Book: The Castle
Author: Franz Kafka
Year: 1926
Bookhad Rating: ♥♥(half)

Kafka has a genre named after him altogether. We’ve all heard of Kafkaesque. More than once, we’ve been assailed by a situation where the better reads have mentioned it and the lesser mortals have nodded in agreement all the while wondering what the heck does that complicated elitist and almost unpronounceable phrase mean!

It’s not really just a mere name assigned to a genre anymore; it’s become a defining word for anything that is convoluted or confusing. Google describes the word as, “Marked by a senseless, disorienting, often menacing complexity. Marked by surreal distortion and often a sense of impending danger. In the manner of something written by Franz Kafka”.

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From a strictly writing style point of view, I have nothing much to say about it. That said, I am also aware that Franz Kafka hasn’t attained this cult status for his language and powers of expressions; imagination and psychology, yes, metaphors, yes, but not so much for his writing judged strictly as a manner of expression. If I was asked what was the most important, most defining aspect of Castle, I would say that the substance of Kafka’s work is in its Thought. In the case of Castle, the one thing that keeps hitting you while reading is the Thought of Hopelessness and the Potential of Absolute Failure.

Yes, it’s in caps for a reason. 

K. strives for the most basic and path of least resistance desires. To meet the authorities who invited him as a Land Surveyor. This is all he wants.  But, right from the time he enters the village he is made to believe that he wasn’t invited at all, and if he was then it was an older order which was wrongly executed due to a clerical error. K. spends his time looking for a way to contact the administrative head or any ‘official’, for that matter, to solve his conundrum. 

The entire length of the book is spent in dialogues and monologues that delve deeper and deeper into the human psyche and question the most basic and most practical of ideas in a roundabout manner.

If I was to look at Castle and evaluate it on merely the writing prowess of the author I would only one thing; too much telling and almost no showing. Kafka’s books are known for long dialogues with no indentations in sight and for arguments and debates on the most ridiculous of premises. One such part corresponds to an argument between K. and the landlady of the inn. On the landlady’s saying that once Klamm forgets, he forgets absolutely, K. delves headlong into making practical arguments into how a person can never forget ‘completely’ and, “… it is undemonstrable, obviously nothing more than legend, thought out moreover by the flapperish minds of those who have been in Klamm’s favour. I’m surprised that you believe in such a banal invention.”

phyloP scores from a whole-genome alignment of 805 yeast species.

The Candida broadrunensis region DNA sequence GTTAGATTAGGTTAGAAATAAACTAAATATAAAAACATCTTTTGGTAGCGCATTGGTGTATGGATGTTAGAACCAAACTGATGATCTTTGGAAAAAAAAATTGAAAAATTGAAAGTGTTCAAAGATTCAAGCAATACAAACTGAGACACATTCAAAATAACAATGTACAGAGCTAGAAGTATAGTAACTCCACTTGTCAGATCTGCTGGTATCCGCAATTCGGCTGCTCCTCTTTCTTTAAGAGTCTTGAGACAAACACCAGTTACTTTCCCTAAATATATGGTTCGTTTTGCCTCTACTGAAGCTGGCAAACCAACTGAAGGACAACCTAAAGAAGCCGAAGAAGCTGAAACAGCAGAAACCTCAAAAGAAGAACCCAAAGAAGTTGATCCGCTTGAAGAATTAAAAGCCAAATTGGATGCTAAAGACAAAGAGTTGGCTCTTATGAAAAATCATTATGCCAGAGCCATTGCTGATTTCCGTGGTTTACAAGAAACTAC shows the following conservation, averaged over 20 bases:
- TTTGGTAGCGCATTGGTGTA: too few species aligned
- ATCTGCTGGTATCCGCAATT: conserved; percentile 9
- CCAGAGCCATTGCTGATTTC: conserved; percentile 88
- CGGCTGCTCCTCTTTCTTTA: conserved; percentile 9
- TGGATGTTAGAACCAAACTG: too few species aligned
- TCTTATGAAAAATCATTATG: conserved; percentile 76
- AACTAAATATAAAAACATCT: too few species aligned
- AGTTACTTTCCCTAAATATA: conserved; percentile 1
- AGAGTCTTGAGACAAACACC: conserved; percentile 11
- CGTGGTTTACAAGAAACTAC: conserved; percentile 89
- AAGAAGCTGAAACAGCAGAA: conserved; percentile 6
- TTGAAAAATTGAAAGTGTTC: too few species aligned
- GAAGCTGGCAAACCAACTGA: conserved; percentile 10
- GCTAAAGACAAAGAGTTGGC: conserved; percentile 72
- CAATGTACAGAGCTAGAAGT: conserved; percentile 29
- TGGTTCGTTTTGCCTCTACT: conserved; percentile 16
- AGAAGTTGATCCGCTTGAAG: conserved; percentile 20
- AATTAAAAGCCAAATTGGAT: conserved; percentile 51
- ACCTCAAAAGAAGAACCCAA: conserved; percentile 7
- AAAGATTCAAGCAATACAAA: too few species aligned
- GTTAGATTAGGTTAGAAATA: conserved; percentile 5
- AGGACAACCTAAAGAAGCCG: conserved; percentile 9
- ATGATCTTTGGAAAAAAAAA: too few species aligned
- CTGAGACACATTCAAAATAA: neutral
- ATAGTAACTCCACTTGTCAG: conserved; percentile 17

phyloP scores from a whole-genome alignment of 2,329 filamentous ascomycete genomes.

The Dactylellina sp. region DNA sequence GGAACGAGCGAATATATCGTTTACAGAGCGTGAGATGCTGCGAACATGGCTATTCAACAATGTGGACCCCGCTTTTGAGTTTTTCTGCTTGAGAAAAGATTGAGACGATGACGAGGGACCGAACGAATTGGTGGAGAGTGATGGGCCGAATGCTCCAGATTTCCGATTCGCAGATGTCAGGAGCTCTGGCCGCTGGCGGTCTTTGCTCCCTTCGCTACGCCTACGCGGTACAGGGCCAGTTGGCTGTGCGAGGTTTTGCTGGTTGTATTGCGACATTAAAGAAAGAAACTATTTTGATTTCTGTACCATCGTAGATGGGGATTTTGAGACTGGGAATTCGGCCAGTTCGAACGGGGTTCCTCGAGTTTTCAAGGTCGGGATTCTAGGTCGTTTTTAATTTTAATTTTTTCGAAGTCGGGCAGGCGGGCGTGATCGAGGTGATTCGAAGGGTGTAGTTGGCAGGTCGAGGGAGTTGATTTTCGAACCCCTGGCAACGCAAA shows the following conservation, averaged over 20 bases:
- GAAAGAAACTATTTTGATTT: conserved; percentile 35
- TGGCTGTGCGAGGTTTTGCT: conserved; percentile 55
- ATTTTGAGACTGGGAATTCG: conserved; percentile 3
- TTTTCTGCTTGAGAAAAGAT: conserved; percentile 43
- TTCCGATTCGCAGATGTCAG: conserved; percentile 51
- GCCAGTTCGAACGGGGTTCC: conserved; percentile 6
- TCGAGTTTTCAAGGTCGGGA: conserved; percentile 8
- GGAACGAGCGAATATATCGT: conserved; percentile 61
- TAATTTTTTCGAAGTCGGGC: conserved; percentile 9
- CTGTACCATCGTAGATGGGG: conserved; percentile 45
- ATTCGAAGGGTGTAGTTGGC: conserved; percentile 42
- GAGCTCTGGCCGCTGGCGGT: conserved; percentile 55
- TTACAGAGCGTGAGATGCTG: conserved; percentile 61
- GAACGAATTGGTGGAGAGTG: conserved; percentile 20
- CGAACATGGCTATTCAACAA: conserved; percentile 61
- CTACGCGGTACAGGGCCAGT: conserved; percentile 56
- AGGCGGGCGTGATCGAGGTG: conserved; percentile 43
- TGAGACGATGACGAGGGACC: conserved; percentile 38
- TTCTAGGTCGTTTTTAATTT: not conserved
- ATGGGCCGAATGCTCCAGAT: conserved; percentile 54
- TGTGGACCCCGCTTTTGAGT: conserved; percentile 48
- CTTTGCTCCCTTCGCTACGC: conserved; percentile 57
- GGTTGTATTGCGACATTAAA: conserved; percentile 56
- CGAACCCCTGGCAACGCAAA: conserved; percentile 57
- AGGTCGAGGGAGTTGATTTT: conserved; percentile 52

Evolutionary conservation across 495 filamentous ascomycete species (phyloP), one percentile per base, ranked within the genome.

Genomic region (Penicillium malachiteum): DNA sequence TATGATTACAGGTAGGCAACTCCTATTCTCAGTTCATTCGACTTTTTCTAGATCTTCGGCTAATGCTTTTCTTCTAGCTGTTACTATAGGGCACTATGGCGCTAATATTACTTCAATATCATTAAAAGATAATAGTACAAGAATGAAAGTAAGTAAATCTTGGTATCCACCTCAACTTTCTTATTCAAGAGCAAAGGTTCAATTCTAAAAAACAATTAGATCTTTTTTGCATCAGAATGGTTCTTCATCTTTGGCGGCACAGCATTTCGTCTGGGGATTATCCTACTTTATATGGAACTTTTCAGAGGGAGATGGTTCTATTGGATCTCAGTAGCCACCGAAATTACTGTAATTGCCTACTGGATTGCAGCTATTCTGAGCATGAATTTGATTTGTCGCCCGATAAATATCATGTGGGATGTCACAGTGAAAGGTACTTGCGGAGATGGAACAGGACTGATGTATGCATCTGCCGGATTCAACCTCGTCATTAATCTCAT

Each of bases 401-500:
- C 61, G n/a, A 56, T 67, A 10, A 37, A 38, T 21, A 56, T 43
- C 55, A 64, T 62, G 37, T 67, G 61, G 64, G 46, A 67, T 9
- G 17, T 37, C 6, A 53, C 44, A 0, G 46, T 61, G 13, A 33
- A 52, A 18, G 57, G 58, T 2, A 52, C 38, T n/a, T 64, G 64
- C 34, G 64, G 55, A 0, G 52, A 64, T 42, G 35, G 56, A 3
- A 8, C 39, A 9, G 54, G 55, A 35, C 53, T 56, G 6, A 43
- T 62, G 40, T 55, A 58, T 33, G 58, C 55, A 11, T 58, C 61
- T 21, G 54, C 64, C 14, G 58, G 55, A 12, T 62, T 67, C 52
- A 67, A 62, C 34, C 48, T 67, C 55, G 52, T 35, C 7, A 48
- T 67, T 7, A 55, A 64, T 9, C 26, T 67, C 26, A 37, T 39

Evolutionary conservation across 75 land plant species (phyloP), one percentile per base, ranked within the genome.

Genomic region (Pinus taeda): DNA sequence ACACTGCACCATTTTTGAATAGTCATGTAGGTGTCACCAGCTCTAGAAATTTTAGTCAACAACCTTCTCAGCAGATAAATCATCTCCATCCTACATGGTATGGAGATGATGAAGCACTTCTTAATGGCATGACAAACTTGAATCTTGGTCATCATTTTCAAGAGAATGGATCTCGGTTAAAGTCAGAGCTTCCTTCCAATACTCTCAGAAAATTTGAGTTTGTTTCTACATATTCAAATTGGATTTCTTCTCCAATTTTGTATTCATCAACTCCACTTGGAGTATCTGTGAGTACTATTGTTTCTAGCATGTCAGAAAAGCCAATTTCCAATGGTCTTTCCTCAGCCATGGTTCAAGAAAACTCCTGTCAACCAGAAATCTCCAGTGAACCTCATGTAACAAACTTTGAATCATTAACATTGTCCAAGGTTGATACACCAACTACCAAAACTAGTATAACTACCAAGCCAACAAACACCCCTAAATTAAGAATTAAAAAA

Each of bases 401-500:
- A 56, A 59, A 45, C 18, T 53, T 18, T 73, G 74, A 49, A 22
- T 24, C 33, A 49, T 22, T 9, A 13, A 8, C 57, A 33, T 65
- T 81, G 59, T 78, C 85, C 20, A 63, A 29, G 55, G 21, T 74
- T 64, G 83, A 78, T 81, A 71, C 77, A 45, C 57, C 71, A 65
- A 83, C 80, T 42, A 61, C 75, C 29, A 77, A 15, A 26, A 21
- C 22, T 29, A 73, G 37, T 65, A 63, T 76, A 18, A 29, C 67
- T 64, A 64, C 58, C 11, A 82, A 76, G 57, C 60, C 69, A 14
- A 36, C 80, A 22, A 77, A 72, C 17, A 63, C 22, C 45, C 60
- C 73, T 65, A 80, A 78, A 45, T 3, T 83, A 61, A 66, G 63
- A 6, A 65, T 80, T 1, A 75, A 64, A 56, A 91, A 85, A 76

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Another conversation regards the manner in which Telephones are used in the communication of messages. The Superintendent tells K. that the only proper reaction of a person should be to “…fly from the telephone before the first sound comes through.” , because the only time when a telephone is answered is when “…a fatigued official may feel the need of a little distraction…”.

This, dear readers, is what Kafkaesque means. It means to portray a situation so mind numbing and to translate it into words that the hopelessness transcends the mere meaning of the words used. The usage of lengthy dialogues and never ending justifications used by the Castle Officials and by the villagers is a metaphor in itself. The Castle is supposed to be a flawlessly working machinery that is the epitome of justice and perfection, but a little like Big Brother, nobody knows How. At least K. doesn’t, and neither do the naive villagers.

When I had finished it, or even while I was reading it, I was aghast at the guts of a writer who is simply messing with your head. There is not much of a ‘story’, the plot is simply, the characters are unrealistic and flat, the dialogues run into pages and pages (no kidding) and the end hits you like a brickbat on the nuts! But, even then, there is something about it that you will realise after you’re done with it. It’s an odd aftertaste of a snack that lingers on your tongue only after it’s been digested (forcibly) and lost. I still wouldn’t say that I liked the book, hell, I don’t think one can simply slot a Kafka into Good or Bad, like or dislike!

It’s an experience that one has to go through to ‘get’ it. Get it?

Bookhad
(27.06.2016)

 

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